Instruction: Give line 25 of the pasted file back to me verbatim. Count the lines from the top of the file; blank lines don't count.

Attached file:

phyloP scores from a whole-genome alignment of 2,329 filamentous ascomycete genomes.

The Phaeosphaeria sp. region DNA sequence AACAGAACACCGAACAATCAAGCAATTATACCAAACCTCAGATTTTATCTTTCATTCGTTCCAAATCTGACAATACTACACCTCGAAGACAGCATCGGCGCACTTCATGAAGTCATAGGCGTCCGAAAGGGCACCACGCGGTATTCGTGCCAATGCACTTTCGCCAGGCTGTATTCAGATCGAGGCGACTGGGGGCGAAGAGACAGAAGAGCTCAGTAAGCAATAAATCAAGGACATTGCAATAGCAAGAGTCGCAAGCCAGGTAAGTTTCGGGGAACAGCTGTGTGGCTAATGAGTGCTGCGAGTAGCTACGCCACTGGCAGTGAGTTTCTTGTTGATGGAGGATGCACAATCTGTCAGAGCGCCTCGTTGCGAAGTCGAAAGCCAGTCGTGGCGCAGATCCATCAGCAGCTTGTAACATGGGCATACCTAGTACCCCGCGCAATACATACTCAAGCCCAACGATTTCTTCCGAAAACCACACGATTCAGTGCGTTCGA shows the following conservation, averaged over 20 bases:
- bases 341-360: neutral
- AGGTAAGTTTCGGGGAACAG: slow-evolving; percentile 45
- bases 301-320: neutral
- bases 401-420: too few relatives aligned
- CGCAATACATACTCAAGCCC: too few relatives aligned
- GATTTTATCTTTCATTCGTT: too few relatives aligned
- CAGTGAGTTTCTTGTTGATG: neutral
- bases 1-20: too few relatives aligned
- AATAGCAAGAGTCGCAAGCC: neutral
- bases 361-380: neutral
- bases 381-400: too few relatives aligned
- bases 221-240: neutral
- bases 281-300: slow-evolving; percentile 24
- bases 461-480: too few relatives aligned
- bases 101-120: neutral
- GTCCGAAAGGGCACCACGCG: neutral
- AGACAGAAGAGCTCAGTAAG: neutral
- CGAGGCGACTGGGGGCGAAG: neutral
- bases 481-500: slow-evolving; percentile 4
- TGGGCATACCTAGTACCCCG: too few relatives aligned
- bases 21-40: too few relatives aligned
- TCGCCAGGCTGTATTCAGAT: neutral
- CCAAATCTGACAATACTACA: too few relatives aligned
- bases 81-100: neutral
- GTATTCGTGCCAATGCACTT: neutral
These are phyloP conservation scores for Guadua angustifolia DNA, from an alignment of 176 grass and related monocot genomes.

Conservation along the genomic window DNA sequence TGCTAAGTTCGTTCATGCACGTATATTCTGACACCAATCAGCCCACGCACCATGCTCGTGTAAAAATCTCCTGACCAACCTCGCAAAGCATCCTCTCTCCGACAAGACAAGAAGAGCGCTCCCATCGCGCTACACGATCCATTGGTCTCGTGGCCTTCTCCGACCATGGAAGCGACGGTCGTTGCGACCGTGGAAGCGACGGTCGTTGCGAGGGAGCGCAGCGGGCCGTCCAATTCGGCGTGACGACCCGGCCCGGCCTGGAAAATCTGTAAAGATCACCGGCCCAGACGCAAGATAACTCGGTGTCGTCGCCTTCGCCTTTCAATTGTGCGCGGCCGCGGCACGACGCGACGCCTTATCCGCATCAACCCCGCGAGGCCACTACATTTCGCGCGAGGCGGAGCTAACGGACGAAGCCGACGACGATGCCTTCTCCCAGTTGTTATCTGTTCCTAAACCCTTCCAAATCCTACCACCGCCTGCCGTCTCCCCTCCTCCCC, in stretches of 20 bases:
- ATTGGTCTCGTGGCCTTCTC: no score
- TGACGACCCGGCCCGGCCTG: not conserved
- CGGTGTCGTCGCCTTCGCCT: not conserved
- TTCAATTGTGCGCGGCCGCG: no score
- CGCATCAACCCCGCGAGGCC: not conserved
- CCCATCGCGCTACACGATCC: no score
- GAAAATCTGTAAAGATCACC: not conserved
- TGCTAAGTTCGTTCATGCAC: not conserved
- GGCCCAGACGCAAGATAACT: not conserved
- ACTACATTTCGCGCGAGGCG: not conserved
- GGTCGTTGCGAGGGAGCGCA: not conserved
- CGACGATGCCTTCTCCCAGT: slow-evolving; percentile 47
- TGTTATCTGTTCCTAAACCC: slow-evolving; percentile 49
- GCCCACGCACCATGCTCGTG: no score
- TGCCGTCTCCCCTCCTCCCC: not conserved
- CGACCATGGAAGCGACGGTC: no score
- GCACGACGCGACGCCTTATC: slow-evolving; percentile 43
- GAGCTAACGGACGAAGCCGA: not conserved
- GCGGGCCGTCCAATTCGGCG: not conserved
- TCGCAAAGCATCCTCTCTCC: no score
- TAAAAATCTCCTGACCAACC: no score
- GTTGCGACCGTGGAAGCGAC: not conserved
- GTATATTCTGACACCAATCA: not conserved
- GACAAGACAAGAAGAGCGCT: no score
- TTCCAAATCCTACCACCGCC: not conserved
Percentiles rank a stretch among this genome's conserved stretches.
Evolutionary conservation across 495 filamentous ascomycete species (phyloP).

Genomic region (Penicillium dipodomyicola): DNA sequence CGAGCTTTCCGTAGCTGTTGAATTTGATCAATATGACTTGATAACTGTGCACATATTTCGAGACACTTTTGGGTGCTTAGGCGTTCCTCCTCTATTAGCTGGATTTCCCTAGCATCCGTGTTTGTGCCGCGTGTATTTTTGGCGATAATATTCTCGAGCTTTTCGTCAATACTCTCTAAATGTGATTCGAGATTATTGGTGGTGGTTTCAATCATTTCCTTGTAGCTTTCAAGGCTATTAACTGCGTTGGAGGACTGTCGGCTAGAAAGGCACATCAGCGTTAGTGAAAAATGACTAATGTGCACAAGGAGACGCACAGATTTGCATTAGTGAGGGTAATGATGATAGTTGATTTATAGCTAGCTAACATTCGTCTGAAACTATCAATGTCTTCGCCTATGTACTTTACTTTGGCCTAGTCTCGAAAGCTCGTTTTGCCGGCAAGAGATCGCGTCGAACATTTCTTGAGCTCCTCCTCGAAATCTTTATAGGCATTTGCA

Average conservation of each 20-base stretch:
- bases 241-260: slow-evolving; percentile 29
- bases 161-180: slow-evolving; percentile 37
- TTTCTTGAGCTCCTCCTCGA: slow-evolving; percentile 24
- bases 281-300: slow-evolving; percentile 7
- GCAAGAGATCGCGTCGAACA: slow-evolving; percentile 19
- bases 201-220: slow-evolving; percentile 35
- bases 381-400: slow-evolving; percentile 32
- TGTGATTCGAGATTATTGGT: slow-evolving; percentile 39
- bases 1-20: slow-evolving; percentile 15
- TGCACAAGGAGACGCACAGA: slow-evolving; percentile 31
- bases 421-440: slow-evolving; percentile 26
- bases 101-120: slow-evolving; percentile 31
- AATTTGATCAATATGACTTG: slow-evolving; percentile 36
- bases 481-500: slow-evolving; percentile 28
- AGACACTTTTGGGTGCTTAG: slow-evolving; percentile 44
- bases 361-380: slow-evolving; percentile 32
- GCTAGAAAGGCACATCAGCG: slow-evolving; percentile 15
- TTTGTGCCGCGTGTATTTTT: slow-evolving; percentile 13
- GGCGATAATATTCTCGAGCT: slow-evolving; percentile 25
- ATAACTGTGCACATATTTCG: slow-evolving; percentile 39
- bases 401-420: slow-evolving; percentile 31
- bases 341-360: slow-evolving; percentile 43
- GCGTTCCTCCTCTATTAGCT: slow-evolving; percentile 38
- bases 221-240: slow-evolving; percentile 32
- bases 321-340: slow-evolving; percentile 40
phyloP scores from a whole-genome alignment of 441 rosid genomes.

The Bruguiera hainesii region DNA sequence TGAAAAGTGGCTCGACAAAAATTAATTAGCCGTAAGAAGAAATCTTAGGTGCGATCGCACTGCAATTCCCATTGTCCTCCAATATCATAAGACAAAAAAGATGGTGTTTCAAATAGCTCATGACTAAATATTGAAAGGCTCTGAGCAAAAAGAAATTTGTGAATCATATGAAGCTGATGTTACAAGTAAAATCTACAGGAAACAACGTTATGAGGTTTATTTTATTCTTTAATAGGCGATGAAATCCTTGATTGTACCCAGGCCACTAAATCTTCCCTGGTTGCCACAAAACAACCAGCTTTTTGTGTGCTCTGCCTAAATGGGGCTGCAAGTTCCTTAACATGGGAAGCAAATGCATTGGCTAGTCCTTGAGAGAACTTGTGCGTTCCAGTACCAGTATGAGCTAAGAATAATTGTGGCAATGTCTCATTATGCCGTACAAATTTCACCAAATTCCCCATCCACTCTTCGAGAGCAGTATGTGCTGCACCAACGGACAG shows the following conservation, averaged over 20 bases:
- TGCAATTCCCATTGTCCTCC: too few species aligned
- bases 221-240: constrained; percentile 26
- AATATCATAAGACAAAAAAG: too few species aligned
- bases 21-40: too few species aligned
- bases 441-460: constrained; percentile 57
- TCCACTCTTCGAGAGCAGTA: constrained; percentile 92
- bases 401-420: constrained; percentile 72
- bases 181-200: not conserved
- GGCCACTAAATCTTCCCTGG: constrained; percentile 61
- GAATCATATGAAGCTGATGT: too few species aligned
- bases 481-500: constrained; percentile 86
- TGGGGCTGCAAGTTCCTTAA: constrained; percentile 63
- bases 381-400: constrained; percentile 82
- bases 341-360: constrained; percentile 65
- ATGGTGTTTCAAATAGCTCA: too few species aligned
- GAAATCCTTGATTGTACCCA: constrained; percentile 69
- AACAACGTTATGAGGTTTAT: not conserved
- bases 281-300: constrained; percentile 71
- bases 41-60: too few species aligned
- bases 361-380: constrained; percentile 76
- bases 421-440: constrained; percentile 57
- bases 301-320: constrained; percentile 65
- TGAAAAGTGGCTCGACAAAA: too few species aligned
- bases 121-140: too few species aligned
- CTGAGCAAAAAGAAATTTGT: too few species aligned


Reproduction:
- CCAAATCTGACAATACTACA: too few relatives aligned